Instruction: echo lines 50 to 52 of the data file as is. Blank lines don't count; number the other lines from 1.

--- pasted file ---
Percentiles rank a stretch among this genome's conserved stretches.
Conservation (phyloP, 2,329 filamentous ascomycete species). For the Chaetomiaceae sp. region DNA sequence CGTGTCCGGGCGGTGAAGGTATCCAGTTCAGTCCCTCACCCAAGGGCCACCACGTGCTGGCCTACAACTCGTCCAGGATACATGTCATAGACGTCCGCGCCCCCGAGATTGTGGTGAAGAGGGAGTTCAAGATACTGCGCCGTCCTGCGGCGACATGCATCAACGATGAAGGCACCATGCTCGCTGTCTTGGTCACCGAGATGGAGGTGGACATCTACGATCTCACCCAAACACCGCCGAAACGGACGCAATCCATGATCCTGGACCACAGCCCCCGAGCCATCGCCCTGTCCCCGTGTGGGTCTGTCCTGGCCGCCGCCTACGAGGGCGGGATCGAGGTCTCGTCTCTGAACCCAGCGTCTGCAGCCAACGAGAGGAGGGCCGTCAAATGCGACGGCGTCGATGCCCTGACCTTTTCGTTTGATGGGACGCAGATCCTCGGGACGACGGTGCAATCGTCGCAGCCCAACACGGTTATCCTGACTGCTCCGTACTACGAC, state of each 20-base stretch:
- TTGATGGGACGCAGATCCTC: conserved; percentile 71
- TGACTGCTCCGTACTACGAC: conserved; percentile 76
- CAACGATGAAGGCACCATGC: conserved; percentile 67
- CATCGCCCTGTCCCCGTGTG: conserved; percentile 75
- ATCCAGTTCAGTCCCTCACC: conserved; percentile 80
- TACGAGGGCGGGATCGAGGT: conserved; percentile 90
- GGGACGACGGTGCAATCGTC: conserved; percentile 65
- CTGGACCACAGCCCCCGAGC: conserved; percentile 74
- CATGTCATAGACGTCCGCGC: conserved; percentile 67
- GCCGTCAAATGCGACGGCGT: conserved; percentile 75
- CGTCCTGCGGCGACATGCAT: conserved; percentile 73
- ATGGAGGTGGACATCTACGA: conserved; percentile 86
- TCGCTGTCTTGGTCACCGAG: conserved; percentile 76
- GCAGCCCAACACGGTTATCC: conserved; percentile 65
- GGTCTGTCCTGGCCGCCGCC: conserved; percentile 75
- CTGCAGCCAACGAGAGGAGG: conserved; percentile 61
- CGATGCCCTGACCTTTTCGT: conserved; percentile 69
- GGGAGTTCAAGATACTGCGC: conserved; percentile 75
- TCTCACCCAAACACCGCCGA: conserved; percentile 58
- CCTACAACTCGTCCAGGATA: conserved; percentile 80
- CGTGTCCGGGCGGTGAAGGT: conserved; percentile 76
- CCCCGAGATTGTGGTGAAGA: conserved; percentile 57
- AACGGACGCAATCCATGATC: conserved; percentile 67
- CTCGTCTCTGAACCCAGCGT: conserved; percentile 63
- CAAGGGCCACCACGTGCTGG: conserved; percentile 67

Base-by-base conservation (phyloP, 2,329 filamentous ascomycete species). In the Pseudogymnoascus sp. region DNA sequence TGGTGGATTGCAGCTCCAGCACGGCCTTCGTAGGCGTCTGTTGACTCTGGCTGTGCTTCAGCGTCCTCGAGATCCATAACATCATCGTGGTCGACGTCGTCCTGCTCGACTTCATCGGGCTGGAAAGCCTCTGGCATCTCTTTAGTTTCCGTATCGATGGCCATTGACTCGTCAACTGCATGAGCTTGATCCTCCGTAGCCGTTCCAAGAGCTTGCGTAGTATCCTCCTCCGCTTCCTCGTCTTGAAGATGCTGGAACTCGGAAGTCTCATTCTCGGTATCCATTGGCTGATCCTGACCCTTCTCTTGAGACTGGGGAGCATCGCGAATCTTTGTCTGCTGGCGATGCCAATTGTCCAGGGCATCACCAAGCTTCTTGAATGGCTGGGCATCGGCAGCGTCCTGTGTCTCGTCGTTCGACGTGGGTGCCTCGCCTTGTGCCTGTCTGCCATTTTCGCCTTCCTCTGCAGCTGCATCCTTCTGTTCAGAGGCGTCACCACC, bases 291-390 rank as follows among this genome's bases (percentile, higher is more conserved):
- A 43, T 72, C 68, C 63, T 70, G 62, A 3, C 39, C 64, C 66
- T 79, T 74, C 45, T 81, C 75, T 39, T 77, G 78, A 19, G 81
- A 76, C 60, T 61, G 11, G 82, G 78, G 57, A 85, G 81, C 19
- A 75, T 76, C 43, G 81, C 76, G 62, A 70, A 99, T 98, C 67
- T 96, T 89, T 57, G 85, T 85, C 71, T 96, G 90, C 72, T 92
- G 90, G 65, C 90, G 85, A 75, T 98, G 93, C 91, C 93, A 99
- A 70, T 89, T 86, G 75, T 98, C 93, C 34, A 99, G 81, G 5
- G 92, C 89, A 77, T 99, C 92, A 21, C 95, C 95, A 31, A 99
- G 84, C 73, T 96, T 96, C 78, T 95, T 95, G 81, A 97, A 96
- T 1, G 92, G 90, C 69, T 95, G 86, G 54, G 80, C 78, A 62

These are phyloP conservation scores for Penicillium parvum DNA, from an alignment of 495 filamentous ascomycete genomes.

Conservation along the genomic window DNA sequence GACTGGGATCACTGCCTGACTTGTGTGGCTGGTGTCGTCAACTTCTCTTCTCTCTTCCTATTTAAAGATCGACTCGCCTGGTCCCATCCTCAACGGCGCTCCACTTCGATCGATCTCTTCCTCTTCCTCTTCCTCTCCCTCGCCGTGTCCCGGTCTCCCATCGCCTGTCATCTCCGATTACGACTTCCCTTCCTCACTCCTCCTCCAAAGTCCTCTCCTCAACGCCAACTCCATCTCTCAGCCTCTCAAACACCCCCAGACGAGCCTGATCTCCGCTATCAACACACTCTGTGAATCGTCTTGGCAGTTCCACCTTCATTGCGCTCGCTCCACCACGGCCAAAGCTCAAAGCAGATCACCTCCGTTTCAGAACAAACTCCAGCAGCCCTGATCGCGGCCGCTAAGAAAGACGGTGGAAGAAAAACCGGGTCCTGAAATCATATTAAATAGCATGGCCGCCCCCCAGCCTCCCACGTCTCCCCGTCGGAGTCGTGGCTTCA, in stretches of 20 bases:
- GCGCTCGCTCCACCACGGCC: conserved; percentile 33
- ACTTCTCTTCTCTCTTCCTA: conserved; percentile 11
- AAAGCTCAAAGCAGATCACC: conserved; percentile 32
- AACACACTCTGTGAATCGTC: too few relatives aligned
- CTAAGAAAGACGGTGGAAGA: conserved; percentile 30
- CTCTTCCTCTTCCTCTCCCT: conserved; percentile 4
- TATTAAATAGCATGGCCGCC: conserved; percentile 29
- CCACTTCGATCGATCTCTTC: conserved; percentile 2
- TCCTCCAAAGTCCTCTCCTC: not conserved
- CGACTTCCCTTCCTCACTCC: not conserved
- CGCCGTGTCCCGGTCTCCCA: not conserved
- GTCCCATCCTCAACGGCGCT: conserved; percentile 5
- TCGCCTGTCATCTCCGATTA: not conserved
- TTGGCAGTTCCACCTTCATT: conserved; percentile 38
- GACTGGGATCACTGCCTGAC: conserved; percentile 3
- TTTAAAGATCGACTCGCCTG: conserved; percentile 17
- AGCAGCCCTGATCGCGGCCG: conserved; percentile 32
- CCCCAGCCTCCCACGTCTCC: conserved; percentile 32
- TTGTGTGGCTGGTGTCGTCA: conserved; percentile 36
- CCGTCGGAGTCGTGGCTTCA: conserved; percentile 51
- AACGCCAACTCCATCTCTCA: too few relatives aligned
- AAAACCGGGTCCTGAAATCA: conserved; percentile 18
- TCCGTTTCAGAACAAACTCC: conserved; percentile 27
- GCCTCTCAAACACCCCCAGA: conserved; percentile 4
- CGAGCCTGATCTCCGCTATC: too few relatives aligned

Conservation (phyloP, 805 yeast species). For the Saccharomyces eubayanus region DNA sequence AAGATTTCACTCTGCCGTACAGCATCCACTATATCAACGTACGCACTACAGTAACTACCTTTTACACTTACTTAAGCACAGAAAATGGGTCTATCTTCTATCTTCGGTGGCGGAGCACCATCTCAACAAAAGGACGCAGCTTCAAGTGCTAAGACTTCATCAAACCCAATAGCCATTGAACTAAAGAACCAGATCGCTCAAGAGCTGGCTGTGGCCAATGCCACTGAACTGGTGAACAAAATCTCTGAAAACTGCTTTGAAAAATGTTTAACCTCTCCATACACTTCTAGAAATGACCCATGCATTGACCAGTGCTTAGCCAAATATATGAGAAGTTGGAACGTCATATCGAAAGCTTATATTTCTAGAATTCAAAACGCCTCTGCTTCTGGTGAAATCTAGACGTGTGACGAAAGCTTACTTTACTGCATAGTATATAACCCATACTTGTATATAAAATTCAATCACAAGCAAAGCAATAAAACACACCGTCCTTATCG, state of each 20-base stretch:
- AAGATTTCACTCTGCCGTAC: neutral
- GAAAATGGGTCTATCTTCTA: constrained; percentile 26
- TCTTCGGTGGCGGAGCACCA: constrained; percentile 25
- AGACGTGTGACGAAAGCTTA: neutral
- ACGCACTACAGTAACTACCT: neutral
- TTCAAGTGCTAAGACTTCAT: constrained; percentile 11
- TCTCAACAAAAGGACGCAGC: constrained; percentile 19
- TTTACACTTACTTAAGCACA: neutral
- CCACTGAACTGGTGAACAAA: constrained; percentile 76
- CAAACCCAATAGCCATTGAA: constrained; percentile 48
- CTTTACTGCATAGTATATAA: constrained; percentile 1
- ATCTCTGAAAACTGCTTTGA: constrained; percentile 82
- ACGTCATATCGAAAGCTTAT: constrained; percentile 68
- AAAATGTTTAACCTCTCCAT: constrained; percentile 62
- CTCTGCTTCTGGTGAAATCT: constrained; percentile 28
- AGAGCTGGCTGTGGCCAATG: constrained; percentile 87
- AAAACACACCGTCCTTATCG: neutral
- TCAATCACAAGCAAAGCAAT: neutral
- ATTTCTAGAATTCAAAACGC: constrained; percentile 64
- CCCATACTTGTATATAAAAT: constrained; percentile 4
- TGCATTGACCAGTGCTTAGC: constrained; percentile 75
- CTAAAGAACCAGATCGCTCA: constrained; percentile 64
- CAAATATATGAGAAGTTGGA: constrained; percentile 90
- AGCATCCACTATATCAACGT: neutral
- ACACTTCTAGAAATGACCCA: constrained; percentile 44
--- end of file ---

- CGACTTCCCTTCCTCACTCC: not conserved
- CGCCGTGTCCCGGTCTCCCA: not conserved
- GTCCCATCCTCAACGGCGCT: conserved; percentile 5